Category: Roundups (Student Program)

Category: Roundups (Student Program)

Recent news from Wiki Education

Re-imagining global Korea: the art of protest and social change

As the protesters in Hong Kong continue to make their voices heard, society becomes increasingly aware of how important it is to educate ourselves on the changes and developments outside of our own countries. A protest in a country such as China or unincorporated territories such as Puerto Rico have a ripple effect that can … Continued

Learning about Islamic art and architecture through Wikipedia

The Islamic world has created many of the knowledge and inventions we see nowadays, such as coffee, algebra, and possibly the paper mill. Islamic art and architecture has also been highly influential throughout the world. The students of Boston University instructor Dr. Emine Fetvaci’s Islamic Art and Architecture class reviewed content in this topic area, paying attention … Continued

Writing Latina artists into Wikipedia

What if students could help raise the visibility of artists of color across decades through a single assignment? In the case of Dr. Nicole Strathman’s students at UCLA, learning how to write Wikipedia biographies for Latina artists is accomplishing just that. “In exploring the diverse artistic contributions, interventions, and aesthetic experiments by women in Latin … Continued

Students and professionals make Wikipedia more inclusive of women in STEM

What does it mean to have scientists of diverse identities represented in the largest, most-accessed encyclopedia worldwide? It means… scientists besides white men are historically recognized for their role in the advancement of STEM fields. correcting the stereotype of “what a scientist looks like” (did you think man with a lab coat when I said … Continued

Writing women back into tech history

Have you heard about Virginia Tucker? She was one of the first “human computers” in space engineering history. What about Katheryn Emanuel Lawson? She was one of the first female African American chemists who worked in Sandia National Laboratories. Or how about Margaret Hilda Harper? She was “one of the two physicians who described that coeliac disease in the pancreas and … Continued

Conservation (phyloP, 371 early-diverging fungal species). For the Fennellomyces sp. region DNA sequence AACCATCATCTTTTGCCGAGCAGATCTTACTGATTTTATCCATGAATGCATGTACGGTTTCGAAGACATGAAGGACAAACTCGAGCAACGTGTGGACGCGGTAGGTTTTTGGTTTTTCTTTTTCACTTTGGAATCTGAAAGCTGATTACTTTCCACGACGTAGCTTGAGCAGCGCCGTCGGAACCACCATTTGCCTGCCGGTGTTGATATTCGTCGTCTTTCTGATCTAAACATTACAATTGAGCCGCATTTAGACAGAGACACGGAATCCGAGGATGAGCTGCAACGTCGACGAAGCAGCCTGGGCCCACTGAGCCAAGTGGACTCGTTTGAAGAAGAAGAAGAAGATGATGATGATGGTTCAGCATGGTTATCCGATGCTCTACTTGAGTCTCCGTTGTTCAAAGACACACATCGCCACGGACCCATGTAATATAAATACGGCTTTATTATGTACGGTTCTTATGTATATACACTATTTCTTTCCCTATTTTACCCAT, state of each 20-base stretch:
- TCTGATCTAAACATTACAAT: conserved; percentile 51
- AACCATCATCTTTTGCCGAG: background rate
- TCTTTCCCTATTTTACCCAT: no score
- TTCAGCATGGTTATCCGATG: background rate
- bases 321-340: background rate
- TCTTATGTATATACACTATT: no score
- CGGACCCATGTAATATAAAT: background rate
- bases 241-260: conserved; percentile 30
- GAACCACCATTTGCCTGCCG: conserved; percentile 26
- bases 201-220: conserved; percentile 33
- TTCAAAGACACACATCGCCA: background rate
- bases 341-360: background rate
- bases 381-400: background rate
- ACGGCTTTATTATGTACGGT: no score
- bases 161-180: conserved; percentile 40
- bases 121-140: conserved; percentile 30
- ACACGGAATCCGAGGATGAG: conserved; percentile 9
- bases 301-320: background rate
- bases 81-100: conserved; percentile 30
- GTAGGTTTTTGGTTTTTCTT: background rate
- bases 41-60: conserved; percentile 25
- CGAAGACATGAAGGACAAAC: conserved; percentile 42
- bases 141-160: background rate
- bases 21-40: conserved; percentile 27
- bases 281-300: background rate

Law students add nuance to Wikipedia articles about famous cases

This past winter Stanford Law instructor Beth Williams guided her students as they created or edited articles on topics dealing with Advanced Legal Research, ranging from articles about the Justice for Victims of Trafficking Act of 2015 to PGE v. Bureau of Labor and Industries. These and the following articles are only a portion of the good work that … Continued

Life on Mars? Planetology students inform us on Wikipedia!

Mars has long loomed as a figure in human mythology and art. In the age of space exploration, though, Mars has taken on a new role: potential destination. It’s possible that, someday, humans may live on the Red Planet. To prepare for such an adventure, we must understand the ways in which Mars differs from … Continued

The ancient Middle East and the ethics of archaeology

Many of the advances that we enjoy and even take for granted nowadays have come from the Middle East. Love coffee? The earliest credible evidence of coffee drinking or knowledge shows that a monastery in Yemen during the 15th century enjoyed or knew about coffee. Have you performed in a marching band? The origins of … Continued

Engaging students with Wikipedia

Guest author Dr. Kathleen Sheppard is is an alumna of the History of Science Department at the University of Oklahoma and is now an associate professor of history and political science at Missouri Science & Technology. She was awarded 2019 Woman of the Year at MST “in recognition of her efforts to improve the campus environment for women … Continued